Bruins head coach Claude Julien had a little surprise in store for the Bruins today at practice. After a rather painful 1-3 away trip,(with only six goals scored) the coach thought it was time to mix up the lines and try new ways to get production out of his players. Some players got moved up, some players got moved down, and Ryan Spooner got sent back to Providence. (The painful saga of the damaged third line claims another victim.) Here’s a quick look at the new line format”
First Line: Brad Marchand-David Krejci-Nathan Horton. Brad Marchand currently leads the team with thirteen goals, and is tied for second in points with David Krejci. Marchand has matured from a chippy, bratty player who could play hockey to a great shooter (23%) that takes a little time out during the game to really tick off the other team. We have seen #63 do a lot of special teams work this season, and the promotion is well deserved. This new configuration looks to bring more finesse to the line, and Marchand’s speed will definitely be an asset to the Bruins’ main line.
Second Line: Daniel Paille-Patrice Bergeron-Tyler Seguin. Daniel Paille has been one of the pleasant surprises of the season. He has put in six goals so far this season, and the bump to the second line will only increase his chances. Paille has also seen an increased amount of work on special teams, and it reflects the coach’s confidence in him to see him get this promotion. He’s currently a +1, and that should only go up with his pairing with Seguin (+20) and Bergeron(+21). The second line has been the biggest producer for the Bruins so far this season. Thirty one goals, seventy three points and a combined +60. While I like Marchy on the first line, I had to wonder how hard it must have been for the coach to break up what has worked so well so far this season.
It looks like I wasn’t alone on that one. When asked why Julien would break up this particular line he responded directly. “It’s been a good line, absolutely. But you can’t win with one line, so we’re trying to get a spark from our team. And sometimes…as a coach, you make a change and that’s what I’m able to do. If it doesn’t work [then] it’s very easy to move guys around again or put lines together. It’s not a bad thing having those guys play with different players.”
Third Line: Milan Lucic-Rich Peverley-Jordan Caron. Milan Lucic has not been having a banner season to date. He’s fifth in overall points on the team, but has only put up four goals. Lucic’s physical game has also declined. (In my opinion, I think Looch lightened up due to the amount of ‘reputation’ penalties he has accrued this season. (He leads the team in PIM with fifty seven.) His +1 is also disappointing. Peverley , who got the ‘healthy scratch treatment’ in the last game against the Senators, will stay in place, and hopefully be motivated to improve. Jordan Caron is the latest in a series of attempts to make the third line work. I just hope he doesn’t get ‘Bourqued’ out and sent back to Providence.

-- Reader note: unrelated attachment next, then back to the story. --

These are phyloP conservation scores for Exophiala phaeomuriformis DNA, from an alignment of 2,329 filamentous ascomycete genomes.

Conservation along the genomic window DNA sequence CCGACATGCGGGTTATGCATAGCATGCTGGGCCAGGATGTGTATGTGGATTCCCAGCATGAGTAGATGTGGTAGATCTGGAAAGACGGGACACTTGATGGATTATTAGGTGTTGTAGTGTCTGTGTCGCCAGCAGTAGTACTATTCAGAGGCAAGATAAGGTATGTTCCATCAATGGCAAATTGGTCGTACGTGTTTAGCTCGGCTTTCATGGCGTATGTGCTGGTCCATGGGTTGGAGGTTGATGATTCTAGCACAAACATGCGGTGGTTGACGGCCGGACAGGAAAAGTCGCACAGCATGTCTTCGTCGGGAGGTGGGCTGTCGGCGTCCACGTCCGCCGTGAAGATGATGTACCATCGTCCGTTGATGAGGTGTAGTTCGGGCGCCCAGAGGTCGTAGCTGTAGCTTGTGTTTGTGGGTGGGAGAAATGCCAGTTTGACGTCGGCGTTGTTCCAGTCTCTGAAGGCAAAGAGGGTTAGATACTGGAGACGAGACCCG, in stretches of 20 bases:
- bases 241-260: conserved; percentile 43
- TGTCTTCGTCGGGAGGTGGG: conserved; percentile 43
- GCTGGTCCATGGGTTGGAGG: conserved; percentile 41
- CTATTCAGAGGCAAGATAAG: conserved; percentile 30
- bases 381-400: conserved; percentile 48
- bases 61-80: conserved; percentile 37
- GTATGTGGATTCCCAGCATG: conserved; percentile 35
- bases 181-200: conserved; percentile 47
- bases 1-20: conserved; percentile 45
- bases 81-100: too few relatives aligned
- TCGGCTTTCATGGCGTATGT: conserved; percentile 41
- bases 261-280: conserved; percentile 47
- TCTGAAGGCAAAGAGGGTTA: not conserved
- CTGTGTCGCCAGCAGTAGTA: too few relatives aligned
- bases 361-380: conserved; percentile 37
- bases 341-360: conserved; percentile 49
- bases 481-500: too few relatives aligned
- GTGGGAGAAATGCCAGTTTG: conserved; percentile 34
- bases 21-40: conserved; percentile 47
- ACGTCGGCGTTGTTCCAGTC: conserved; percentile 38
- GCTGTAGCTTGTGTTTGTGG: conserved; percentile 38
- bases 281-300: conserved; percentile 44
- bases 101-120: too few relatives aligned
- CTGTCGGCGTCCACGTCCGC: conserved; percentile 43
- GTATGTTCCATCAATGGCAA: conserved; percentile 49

Fourth Line: Jay Pandolfo-Gregory Campbell-Shawn Thornton. Well, the NHL vet and former BU alumnus has been moved to the infamous Merlot Line. It looks like the job of keeping Soupy and Thorny out of jail has been passed on. It will balance out the PIM at least. (Pandolfo’s personal record for professional PIM is 24 with the Albany River Rats(AHL) in the ’97-’98 season.) Campbell and Thornton have produced for the B’s and having another experienced winger with Thornton should reap benefits here.
The coach was quickly asked by reporters why such a paradigm shift in the line make-up. Coach Julien was straight forward. “Because I can and because I’m the coach. When we have scored only 6 goals in the past 4 games, I think it’s time for a shake-up and every once in a while you have to do those things. It’s as simple as that.”
The Bruins will get to test out this new configuration tomorrow night. This time, the Leafs will come to the TD Garden to see if they can beat the Bruins again. The Bruins remain two points behind the Canadiens in the hunt for first place in the Northeast Division.